Lesson Learned—Here's How to Properly Clean Your Makeup Brushes


(TheKit-CA)

FYI, a good, durable set of makeup brushes can be quite expensive. That's why it's imperative to learn how to take great care of them, i.e. how to properly cleanse your brush kit. I, unfortunately, learned the hard way and ruined about twenty brushes before I landed my first gig in the beauty department of a national magazine. It was my first editor who showed me the error of my ways.

And now I'm passing all that great knowledge on—you can purchase a brush shampoo (I like Sephora Collection Purifying Brush Shampoo, $14), or you can quickly DIY your own. Here's how to do it—and properly use it!

MOVE FROM HOT TO COLD. Soak your brushes in hot water for 15 minutes before rinsing them with cold water. The hotter the water temperature, the better the suds reaction you'll get. (More suds means much cleaner brushes!) When it's time to rinse your brushes clean, use cooler water because it repels suds so the bristles come out completely makeup- and soap residue-free. 

USE A MILD SOAP. Antibacterial soaps are far too harsh on the bristles. Use something gentle but equally as effective, like Ivory Bar Soap ($1.99) or Johnson's Baby No More Tears Shampoo in Calming Lavender ($4.29). Bonus: It makes your makeup brushes smell really, really good!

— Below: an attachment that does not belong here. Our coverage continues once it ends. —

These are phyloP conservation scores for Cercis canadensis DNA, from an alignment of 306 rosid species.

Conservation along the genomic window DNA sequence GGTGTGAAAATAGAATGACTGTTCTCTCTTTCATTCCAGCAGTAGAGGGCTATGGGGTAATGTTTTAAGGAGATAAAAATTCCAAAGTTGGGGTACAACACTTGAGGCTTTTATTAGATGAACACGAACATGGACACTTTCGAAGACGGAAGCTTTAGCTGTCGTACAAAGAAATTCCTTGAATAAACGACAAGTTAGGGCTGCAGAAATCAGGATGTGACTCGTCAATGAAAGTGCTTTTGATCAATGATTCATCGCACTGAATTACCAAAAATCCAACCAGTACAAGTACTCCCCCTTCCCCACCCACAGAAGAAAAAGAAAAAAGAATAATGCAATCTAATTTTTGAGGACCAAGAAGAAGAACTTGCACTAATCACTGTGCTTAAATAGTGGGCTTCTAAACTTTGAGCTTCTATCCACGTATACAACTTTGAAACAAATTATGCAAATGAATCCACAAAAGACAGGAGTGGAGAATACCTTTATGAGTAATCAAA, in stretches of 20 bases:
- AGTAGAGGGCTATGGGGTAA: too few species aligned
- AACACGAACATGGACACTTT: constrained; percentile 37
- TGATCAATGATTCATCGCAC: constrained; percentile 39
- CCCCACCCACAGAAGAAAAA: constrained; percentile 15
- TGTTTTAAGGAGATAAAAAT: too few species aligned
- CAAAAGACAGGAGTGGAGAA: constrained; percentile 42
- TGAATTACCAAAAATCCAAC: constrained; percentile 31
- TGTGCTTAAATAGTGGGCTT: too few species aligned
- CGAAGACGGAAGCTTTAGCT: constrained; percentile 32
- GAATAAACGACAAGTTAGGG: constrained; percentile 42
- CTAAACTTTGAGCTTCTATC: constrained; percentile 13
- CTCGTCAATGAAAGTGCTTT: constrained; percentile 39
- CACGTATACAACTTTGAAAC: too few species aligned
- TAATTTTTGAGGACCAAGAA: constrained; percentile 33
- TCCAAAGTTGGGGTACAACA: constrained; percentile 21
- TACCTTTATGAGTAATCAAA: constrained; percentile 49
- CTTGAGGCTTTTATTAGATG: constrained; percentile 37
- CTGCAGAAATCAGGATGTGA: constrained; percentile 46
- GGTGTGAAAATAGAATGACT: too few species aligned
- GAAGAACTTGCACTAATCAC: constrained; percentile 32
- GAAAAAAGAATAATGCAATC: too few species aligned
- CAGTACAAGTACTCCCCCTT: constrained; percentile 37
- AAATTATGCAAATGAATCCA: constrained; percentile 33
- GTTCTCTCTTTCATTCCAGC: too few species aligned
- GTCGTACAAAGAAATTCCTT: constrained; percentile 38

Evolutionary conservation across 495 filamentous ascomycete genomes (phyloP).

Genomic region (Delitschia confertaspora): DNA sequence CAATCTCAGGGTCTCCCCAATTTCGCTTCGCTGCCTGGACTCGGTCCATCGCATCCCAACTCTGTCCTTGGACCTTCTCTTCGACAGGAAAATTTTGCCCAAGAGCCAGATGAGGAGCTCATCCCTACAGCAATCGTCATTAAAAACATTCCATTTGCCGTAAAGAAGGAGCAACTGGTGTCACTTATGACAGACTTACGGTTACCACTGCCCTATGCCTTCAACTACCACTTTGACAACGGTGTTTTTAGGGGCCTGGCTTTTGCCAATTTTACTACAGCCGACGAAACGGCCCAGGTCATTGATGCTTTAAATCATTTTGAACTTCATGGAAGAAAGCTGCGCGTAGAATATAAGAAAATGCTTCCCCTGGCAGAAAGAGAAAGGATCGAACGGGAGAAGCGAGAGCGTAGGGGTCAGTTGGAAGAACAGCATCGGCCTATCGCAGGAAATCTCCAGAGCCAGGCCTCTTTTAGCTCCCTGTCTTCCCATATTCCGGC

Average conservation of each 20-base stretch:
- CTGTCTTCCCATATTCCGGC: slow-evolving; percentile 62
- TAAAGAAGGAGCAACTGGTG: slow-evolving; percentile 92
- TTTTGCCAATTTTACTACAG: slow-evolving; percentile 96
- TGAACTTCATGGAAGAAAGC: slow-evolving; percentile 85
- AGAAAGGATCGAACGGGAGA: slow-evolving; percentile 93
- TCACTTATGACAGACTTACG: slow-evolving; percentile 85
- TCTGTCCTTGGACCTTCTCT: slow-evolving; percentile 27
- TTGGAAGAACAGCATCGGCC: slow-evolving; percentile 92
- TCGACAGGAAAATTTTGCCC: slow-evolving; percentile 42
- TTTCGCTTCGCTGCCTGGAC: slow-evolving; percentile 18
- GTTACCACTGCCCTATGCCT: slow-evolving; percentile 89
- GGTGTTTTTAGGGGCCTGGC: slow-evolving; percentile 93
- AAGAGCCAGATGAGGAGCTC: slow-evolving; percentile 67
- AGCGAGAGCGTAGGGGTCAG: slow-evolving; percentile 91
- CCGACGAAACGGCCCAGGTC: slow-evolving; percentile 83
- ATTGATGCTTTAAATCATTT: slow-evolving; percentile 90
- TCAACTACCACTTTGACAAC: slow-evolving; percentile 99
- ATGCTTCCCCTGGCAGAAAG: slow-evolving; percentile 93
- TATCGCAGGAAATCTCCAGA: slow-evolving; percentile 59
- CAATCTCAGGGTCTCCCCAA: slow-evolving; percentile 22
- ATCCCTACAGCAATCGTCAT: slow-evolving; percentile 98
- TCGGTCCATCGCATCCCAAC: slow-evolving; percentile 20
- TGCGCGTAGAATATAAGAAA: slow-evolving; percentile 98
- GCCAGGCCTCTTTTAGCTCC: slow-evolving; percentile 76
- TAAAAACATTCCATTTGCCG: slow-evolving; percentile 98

ADD IN A COUPLE EXTRAS. Along with the cleanser, a splash of your go-to makeup remover ensures that every stitch of product is removed, and a capful of olive oil will help soften the bristles—it acts like conditioner in comparison to the soap (a.k.a. the shampoo). 

AND A LITTLE ELBOW GREASE. Simply soaking is not enough. Make sure you rub the bristles back-and-forth against the bottom of the cup to give your brushes a thorough, deep cleansing session.

LIE THEM FLAT TO DRY. Squeeze the bristles between your thumb and forefinger to release excess water, then promptly lie the brushes flat on a paper towel before hanging the bristles off the edge of the sink or the counter. They'll air dry within six hours, and the bristles will remain firmly intact. If you stand the brushes up in a cup to dry, water will drip down into the well and loosen the glue that hold the bristles in place. (That'll keep them from shedding all over your face!)
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